Brett Anderson surprised on the field last year and then, this offseason somewhat surprised off it by accepting his qualifying offer to the return to the Dodgers on a one-year deal.

ESPN’s Jim Bowden doesn’t think the surprises will stop there for Anderson and other pitchers across MLB.

Here’s what he had to say about Anderson’s second season in Los Angeles.

Watching him last year, I didn’t see the same nasty stuff he had early in his career, but he did show flashes of it, and he’s a smarter pitcher now. I think his shoulder — and body in general — will be much stronger in 2016, as he further distances himself from the injuries he once battled.

Many pundits called the Dodgers crazy for giving Anderson a $15.8 million qualifying offer this offseason (which he accepted). Not only are they not crazy, but also I think he’ll overachieve that price tag and set himself up well for free agency next offseason. He’ll play a major factor in the Dodgers’ chances of repeating as NL West champions.

You had me at hello, Jim.

Look, Anderson is something of a risk at his figure this season, but seeing as his contract doesn’t extend beyond next winter, he could be very good value if he does meet Bowden’s expectations.

It isn’t like the Dodgers are hoping for a Cy Young season, anyway. All that’s needed from him is a solid campaign from the back-end of the rotation and, even if injuries jump up again as they have before he came to L.A., there are other arms who can step into his spot.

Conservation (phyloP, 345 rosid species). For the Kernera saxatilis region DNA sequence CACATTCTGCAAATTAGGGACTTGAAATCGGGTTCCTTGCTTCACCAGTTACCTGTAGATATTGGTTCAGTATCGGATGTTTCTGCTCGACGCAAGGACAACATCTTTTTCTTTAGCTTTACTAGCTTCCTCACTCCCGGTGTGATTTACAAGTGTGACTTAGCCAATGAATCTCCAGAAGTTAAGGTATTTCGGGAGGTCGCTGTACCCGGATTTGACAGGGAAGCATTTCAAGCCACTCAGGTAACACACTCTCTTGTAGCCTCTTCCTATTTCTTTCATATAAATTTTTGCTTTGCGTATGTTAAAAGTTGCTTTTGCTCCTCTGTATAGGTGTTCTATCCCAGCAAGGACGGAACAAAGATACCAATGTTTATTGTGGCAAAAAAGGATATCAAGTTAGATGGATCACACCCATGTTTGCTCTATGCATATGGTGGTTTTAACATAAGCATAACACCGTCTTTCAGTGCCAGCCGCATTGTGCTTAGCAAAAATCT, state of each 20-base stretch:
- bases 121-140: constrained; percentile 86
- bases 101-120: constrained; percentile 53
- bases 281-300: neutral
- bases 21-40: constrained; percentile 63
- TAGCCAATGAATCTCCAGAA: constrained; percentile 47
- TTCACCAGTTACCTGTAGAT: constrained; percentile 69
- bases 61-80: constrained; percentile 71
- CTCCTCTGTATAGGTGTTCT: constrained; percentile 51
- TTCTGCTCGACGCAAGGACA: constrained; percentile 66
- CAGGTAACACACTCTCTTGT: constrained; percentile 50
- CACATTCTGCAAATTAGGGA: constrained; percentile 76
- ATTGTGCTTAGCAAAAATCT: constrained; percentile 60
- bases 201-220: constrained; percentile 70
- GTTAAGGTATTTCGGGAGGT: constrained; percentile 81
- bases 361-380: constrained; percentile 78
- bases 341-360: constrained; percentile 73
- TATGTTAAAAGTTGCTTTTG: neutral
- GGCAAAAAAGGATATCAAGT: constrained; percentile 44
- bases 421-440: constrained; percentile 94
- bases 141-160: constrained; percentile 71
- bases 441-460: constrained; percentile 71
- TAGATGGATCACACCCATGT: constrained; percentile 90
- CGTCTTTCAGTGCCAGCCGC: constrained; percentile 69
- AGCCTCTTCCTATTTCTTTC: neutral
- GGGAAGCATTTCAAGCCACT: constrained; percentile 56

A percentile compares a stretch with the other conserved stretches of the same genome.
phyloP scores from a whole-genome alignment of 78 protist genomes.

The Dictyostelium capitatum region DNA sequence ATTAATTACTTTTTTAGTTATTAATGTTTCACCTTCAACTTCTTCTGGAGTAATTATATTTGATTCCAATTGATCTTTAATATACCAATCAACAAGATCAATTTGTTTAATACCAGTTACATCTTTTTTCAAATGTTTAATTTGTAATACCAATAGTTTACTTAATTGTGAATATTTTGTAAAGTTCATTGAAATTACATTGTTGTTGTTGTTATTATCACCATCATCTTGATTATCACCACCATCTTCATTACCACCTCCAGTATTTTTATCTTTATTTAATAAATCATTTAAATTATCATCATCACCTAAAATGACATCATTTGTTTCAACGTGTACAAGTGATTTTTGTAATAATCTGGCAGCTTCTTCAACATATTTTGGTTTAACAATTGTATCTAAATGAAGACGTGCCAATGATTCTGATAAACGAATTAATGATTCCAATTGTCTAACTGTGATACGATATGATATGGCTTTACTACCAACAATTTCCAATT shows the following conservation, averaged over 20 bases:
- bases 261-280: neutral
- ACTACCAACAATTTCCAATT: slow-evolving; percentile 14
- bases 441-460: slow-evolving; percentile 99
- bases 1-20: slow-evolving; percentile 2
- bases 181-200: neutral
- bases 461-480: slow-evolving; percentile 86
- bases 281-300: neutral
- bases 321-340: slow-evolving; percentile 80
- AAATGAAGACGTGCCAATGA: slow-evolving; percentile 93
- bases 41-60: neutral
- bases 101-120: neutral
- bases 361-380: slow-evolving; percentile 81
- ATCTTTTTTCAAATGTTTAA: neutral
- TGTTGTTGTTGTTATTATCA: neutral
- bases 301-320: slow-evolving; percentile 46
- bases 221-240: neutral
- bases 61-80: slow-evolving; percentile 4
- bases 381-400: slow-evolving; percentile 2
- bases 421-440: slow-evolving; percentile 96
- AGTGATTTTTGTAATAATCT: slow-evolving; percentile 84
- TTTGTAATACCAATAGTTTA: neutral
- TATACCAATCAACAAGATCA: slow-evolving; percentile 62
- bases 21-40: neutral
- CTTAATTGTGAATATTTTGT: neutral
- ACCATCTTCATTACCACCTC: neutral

Basically, the Dodgers made a low-risk, high-reward gamble on a pitcher they’ve already watched for an entire year. If you still call that a gamble, that’s the kind I’d be fine making under any circumstance.

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3 Responses

  1. AlwaysCompete

    I have been supportive of Brett Anderson and his QO acceptance.  He is entering his age 28 season, and his 8th at the ML level.  He has suffered injuries, and perhaps will again.  But a one year contract at $15.8 million is not a great financial gamble for the Dodgers, and if he exceeds his projection, he will be worth the gamble on the ball field.  Most criticize Anderson for tiring in the 2nd half, but mostly because of Game 3 of the NLDS.  Agreed, it was not his finest hour, but either was Kershaw’s 7th inning at the 2014 NLDS against the Cards.  He wasn’t just hit, he was hit HARD.  I am not trying to compare to Anderson to Kershaw, it’s just hard to label a season for a pitcher (good or bad), on a single outing (no matter how important). I think he tired in the 2nd half because he was out of baseball shape (perhaps any kind of athletic shape).  But he did throw up 180 IP as the team’s #3 in the rotation, after not pitching more than 45 innings in 2012-2014.  Other than the Mets, what team can boast a #5 who can go 180.1 IP, and earn a 10-9 WL record with a 3.69 ERA?  If the Dodgers are fortunate to make the playoffs in 2016, Anderson will not be expected to start one of the NLDS games.  He is a solid #5 who’s upside is more than any potential downside.  His presence also allows for an additional year of seasoning for his 2017 replacement, either Urias or De Leon.

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